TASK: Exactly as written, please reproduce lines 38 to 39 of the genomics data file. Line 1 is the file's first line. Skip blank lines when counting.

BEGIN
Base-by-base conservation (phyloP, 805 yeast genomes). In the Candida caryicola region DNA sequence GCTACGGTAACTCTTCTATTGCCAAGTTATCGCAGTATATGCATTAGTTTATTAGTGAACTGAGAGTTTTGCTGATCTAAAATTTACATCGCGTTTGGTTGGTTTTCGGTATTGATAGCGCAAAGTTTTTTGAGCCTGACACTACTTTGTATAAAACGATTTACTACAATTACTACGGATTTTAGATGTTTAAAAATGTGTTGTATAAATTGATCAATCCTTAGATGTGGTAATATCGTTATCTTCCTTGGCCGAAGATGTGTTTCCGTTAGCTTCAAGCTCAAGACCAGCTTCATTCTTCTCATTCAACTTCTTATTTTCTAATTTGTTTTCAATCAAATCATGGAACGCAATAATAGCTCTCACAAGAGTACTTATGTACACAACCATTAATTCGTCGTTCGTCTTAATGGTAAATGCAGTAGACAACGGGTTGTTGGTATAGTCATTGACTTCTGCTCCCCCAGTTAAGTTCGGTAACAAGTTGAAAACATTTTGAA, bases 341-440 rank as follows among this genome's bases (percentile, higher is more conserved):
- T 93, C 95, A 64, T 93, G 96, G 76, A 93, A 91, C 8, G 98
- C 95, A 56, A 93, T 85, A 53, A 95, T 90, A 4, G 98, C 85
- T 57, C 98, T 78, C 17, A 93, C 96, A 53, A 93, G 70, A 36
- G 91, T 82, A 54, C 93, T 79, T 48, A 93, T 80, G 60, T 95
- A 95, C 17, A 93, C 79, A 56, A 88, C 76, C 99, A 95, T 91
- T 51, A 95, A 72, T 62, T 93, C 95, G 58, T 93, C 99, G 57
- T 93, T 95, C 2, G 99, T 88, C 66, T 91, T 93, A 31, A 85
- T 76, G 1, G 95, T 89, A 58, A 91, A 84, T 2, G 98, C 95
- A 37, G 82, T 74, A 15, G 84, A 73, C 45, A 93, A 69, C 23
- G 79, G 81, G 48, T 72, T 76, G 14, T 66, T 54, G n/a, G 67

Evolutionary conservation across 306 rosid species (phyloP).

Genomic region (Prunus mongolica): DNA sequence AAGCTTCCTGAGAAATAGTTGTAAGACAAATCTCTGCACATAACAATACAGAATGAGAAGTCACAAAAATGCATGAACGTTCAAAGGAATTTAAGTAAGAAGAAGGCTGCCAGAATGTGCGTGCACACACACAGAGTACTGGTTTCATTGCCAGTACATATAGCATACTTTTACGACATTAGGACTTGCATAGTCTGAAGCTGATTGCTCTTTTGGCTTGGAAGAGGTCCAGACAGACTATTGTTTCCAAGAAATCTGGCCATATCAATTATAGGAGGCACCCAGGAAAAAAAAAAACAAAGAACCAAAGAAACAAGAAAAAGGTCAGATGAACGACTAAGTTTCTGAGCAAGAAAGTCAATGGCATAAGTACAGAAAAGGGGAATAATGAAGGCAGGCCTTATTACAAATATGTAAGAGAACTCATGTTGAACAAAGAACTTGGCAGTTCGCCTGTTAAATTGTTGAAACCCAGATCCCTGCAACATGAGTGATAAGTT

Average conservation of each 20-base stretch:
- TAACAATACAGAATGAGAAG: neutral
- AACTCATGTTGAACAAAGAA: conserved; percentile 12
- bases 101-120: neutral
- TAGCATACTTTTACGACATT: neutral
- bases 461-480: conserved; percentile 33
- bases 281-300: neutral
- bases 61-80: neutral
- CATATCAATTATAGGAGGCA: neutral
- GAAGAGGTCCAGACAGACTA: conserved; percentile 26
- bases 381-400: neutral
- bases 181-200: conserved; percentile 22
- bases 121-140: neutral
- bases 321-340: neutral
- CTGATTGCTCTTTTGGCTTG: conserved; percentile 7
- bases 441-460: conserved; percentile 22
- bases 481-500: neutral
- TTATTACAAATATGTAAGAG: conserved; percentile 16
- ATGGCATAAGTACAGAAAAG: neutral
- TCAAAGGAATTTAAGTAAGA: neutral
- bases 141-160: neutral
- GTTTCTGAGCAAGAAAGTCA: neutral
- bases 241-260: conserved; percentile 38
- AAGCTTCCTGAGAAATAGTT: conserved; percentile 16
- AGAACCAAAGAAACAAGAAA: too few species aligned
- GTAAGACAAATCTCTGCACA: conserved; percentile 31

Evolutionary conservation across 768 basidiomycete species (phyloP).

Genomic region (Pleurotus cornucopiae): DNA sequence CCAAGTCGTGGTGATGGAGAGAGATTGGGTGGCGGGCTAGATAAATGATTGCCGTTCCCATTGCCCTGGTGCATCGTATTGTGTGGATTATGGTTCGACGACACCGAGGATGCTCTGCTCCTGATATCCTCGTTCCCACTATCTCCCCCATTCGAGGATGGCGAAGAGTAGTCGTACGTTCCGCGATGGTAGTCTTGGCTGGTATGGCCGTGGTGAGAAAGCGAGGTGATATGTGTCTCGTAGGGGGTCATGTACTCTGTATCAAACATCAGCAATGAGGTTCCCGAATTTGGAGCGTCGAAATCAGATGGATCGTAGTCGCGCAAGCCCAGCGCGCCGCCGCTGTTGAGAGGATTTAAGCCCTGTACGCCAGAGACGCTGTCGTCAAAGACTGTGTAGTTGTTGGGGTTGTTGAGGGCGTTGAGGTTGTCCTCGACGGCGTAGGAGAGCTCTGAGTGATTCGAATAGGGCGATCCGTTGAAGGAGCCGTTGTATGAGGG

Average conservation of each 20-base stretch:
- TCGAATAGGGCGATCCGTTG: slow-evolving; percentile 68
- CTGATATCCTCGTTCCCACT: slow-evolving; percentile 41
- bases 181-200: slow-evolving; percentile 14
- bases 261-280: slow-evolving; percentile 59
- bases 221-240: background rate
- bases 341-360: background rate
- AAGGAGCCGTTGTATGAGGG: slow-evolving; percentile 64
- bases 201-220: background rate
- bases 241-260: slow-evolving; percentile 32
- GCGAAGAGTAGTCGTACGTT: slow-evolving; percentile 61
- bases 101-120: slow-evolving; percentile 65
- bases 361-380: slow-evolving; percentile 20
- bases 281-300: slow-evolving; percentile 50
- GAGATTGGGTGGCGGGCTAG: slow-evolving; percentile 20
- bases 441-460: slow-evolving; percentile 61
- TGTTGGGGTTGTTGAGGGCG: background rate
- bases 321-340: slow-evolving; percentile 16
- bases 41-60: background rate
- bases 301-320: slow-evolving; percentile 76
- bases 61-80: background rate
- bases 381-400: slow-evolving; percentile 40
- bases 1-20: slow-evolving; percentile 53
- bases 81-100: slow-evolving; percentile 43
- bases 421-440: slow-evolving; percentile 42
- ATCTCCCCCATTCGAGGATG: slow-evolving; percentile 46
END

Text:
- AGAACCAAAGAAACAAGAAA: too few species aligned
- GTAAGACAAATCTCTGCACA: conserved; percentile 31